The goal is for no child to go hungry in Fairfield City Schools.
Fairfield Schools and Dougie and Ray’s, a charity that supports kids with need in the 10,000-student Butler County school district, launched the Lunch It Forward program so families won’t have to worry about negative lunch accounts, said Ted McDaniel, founder of Dougie and Ray’s.
“The goal is to make sure every kid eats a full lunch, regardless of the situation and what happens,” McDaniel said.
Parents or guardians whose accounts were paid by the “Dougie and Ray’s Lunch It Forward” program can then donate their next payment to another child’s account and “Lunch It Forward for another student,” he said.
The program launched Thursday for kids in kindergarten through fifth grade in Fairfield Schools and is designed to help those who don’t qualify for the free-and-reduced lunch program.
Lunch It Forward is separate from the school’s free-and-reduced lunch program, but he said “we’re sort of helping out those kids as well, and to mitigate the use of the alternative lunch.” Fairfield’s alternative lunch is either a peanut butter or cheese sandwich, and it comes with a fruit and vegetable.
Fairfield Schools Director of Student Services Jeff Madden said it’s an exciting partnership in which Dougie and Ray’s “have committed to bridge the gap” for elementary students who do not have lunch money on their account and to ensure elementary students will receive a lunch.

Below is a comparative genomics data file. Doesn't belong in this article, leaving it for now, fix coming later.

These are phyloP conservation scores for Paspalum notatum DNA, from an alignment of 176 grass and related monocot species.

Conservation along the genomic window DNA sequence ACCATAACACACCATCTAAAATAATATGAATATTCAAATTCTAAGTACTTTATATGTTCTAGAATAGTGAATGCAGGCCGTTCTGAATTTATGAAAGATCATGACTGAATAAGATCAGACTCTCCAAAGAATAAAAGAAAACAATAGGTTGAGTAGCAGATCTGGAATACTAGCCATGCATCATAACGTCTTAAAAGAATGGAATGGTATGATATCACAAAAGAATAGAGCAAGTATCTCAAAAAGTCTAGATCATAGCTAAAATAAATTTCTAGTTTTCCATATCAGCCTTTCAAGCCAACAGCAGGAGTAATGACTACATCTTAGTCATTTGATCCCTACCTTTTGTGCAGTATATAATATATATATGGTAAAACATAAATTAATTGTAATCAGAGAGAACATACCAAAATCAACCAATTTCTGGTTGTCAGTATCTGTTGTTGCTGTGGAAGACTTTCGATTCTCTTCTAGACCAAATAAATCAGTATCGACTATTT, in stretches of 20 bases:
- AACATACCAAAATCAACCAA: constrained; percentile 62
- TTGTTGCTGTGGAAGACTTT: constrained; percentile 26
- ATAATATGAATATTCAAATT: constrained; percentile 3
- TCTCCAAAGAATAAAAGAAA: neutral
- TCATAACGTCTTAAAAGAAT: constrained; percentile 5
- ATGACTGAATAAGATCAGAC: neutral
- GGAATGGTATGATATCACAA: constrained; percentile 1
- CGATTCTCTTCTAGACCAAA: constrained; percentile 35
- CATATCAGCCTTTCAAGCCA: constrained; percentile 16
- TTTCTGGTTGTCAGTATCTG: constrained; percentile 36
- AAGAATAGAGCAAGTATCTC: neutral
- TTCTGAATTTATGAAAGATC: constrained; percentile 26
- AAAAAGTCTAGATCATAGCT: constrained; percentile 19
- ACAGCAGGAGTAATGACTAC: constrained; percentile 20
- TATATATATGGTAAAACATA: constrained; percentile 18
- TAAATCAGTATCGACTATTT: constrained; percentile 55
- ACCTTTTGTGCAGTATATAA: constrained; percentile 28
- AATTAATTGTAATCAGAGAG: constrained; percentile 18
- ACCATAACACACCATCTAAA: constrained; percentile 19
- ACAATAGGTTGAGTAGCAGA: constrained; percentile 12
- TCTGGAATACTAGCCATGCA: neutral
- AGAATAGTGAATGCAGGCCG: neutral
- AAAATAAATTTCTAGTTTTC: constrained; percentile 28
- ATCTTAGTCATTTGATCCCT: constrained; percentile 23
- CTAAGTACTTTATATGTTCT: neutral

“This is an example of the many positive relationships we have with individuals, organizations and businesses in our community. These partners have done so much for our schools, and for that, we are extremely grateful,” he said.
Last school year, Dougie and Ray’s paid off more than a dozen negative balance lunch accounts, McDaniel said.
According to the Ohio Department of Education, Fairfield Schools’ enrollment includes 43 percent of students who come from families who are poor enough to qualify for the federally funded free and reduced school meal program.
Fairfield Schools has the fourth-largest such percentage of such students in Butler County. Middletown and New Miami Schools have 100 percent of their students eligible for the school meal program, and Hamilton has 68 percent of its students eligible.
“This all basically started with an idea that I had, and found out there was a great need in Fairfield, as well as other cities in the Cincinnati area where this is an issue,” said Dougie and Ray’s board member Brittany Frey.
“It’s an easy problem to combat if we all come together.”
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